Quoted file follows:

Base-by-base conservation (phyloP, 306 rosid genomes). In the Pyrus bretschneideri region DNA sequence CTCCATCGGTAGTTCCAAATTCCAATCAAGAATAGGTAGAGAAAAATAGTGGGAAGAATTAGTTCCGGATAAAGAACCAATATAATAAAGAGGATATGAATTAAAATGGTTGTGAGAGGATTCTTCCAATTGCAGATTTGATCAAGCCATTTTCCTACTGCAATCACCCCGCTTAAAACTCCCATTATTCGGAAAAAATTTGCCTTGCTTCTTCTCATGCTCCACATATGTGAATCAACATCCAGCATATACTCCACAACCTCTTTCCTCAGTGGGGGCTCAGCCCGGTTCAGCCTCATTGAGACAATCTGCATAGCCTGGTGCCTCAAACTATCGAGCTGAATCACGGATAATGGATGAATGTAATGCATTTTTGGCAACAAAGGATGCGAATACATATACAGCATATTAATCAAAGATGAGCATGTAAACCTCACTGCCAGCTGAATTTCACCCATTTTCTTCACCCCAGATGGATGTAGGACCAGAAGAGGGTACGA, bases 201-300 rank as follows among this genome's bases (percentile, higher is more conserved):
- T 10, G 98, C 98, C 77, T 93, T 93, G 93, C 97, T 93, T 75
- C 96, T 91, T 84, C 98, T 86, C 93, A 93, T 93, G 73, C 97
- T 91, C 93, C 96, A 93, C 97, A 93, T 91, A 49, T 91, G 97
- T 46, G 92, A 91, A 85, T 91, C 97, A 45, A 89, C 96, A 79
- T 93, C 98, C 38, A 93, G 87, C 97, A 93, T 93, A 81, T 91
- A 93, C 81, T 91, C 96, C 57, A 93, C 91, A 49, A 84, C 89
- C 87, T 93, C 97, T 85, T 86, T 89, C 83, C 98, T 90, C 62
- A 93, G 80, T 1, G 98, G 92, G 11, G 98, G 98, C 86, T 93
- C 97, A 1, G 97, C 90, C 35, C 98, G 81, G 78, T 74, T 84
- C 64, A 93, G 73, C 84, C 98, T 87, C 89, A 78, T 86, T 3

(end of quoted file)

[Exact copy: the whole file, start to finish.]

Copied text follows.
Base-by-base conservation (phyloP, 306 rosid genomes). In the Pyrus bretschneideri region DNA sequence CTCCATCGGTAGTTCCAAATTCCAATCAAGAATAGGTAGAGAAAAATAGTGGGAAGAATTAGTTCCGGATAAAGAACCAATATAATAAAGAGGATATGAATTAAAATGGTTGTGAGAGGATTCTTCCAATTGCAGATTTGATCAAGCCATTTTCCTACTGCAATCACCCCGCTTAAAACTCCCATTATTCGGAAAAAATTTGCCTTGCTTCTTCTCATGCTCCACATATGTGAATCAACATCCAGCATATACTCCACAACCTCTTTCCTCAGTGGGGGCTCAGCCCGGTTCAGCCTCATTGAGACAATCTGCATAGCCTGGTGCCTCAAACTATCGAGCTGAATCACGGATAATGGATGAATGTAATGCATTTTTGGCAACAAAGGATGCGAATACATATACAGCATATTAATCAAAGATGAGCATGTAAACCTCACTGCCAGCTGAATTTCACCCATTTTCTTCACCCCAGATGGATGTAGGACCAGAAGAGGGTACGA, bases 201-300 rank as follows among this genome's bases (percentile, higher is more conserved):
- T 10, G 98, C 98, C 77, T 93, T 93, G 93, C 97, T 93, T 75
- C 96, T 91, T 84, C 98, T 86, C 93, A 93, T 93, G 73, C 97
- T 91, C 93, C 96, A 93, C 97, A 93, T 91, A 49, T 91, G 97
- T 46, G 92, A 91, A 85, T 91, C 97, A 45, A 89, C 96, A 79
- T 93, C 98, C 38, A 93, G 87, C 97, A 93, T 93, A 81, T 91
- A 93, C 81, T 91, C 96, C 57, A 93, C 91, A 49, A 84, C 89
- C 87, T 93, C 97, T 85, T 86, T 89, C 83, C 98, T 90, C 62
- A 93, G 80, T 1, G 98, G 92, G 11, G 98, G 98, C 86, T 93
- C 97, A 1, G 97, C 90, C 35, C 98, G 81, G 78, T 74, T 84
- C 64, A 93, G 73, C 84, C 98, T 87, C 89, A 78, T 86, T 3